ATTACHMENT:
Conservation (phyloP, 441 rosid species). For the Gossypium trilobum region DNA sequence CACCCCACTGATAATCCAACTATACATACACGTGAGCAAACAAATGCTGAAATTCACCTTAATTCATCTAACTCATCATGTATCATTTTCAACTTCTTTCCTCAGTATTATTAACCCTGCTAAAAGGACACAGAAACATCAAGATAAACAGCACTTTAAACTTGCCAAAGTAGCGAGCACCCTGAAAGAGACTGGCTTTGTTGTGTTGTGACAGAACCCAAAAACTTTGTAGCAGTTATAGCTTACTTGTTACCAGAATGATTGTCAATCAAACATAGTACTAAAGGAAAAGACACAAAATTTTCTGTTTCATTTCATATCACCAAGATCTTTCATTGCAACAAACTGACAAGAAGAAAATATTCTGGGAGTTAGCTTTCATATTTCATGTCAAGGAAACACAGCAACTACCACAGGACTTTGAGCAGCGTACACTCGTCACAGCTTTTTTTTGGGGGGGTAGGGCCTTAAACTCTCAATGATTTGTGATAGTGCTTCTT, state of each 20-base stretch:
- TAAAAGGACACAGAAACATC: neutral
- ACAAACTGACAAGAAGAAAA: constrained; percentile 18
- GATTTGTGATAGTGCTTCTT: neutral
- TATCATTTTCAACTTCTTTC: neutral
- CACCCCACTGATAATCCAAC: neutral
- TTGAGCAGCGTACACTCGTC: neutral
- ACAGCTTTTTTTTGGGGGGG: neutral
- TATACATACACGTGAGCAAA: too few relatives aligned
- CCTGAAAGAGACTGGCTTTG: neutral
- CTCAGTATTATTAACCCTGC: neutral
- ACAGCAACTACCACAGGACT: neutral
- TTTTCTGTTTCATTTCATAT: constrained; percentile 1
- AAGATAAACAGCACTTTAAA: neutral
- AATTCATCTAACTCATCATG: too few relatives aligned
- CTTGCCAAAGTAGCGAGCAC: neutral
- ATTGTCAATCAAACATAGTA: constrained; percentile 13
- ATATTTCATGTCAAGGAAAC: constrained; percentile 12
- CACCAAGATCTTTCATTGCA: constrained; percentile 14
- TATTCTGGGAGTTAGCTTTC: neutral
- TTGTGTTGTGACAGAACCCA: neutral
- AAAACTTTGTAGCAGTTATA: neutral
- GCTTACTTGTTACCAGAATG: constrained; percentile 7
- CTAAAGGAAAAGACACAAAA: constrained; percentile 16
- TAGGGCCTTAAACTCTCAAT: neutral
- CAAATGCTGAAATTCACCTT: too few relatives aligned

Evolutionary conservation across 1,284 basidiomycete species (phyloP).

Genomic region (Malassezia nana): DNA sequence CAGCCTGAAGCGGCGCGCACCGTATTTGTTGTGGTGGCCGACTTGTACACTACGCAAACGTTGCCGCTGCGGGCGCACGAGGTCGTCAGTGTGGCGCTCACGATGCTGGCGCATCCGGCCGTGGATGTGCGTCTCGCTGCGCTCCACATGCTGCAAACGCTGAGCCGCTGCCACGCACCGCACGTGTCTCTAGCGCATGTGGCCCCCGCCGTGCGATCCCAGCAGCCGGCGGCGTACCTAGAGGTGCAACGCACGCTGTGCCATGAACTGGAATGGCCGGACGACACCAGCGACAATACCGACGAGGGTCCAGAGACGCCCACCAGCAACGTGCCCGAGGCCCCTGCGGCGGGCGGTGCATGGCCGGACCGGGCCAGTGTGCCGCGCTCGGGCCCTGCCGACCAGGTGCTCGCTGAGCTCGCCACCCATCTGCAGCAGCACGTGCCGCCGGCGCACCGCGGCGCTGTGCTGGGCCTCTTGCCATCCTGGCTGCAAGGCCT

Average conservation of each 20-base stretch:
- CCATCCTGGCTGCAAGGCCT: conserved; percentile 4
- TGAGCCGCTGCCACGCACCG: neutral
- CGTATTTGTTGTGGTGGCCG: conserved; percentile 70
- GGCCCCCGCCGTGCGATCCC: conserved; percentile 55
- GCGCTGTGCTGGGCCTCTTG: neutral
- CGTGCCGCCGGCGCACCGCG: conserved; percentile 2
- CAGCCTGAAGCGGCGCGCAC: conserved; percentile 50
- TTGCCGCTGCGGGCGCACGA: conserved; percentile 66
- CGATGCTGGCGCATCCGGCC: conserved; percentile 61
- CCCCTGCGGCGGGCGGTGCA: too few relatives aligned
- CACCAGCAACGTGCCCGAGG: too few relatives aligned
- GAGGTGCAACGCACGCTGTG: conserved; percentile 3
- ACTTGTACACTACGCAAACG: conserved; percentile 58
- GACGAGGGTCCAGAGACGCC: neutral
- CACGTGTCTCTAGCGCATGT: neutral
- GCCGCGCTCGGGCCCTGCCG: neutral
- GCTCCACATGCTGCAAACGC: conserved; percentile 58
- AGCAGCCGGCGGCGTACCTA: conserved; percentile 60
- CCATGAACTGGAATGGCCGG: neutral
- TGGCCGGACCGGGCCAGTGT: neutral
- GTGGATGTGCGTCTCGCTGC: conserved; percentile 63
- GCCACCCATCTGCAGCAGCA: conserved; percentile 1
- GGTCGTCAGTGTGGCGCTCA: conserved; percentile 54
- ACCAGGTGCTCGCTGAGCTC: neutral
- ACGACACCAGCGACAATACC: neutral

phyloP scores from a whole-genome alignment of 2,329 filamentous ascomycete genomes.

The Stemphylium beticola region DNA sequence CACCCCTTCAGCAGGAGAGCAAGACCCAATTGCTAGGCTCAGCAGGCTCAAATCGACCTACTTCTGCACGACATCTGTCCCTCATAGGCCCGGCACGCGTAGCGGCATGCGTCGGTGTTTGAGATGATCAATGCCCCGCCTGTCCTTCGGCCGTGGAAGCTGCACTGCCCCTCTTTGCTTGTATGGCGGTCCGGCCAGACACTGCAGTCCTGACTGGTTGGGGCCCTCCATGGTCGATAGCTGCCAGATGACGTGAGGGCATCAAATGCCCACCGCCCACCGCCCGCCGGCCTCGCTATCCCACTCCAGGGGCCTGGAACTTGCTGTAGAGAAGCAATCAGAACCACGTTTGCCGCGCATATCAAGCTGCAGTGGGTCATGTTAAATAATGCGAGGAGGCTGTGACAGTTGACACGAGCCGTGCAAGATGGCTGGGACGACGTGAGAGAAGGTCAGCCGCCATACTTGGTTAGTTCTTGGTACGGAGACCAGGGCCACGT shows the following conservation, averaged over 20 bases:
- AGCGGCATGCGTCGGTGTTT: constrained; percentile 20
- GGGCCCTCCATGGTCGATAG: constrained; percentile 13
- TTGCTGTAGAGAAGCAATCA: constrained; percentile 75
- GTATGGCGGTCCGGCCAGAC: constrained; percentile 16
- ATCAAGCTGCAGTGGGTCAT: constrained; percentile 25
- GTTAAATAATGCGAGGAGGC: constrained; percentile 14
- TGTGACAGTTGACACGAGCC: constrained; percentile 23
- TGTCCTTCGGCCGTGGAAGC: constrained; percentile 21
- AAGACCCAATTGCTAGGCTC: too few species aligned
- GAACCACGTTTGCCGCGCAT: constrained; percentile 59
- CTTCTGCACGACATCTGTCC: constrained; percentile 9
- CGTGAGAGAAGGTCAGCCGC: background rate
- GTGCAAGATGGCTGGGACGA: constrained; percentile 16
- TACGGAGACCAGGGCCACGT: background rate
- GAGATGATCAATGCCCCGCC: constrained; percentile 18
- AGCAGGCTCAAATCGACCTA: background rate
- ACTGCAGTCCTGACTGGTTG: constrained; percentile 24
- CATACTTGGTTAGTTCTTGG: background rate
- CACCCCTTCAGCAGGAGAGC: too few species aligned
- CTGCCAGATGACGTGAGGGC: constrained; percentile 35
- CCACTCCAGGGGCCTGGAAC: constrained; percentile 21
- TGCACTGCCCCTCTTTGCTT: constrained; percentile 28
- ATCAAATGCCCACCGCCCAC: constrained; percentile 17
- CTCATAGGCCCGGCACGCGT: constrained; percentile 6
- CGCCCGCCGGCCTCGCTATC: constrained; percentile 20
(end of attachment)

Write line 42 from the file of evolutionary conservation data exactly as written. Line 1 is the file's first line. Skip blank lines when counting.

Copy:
- ACTTGTACACTACGCAAACG: conserved; percentile 58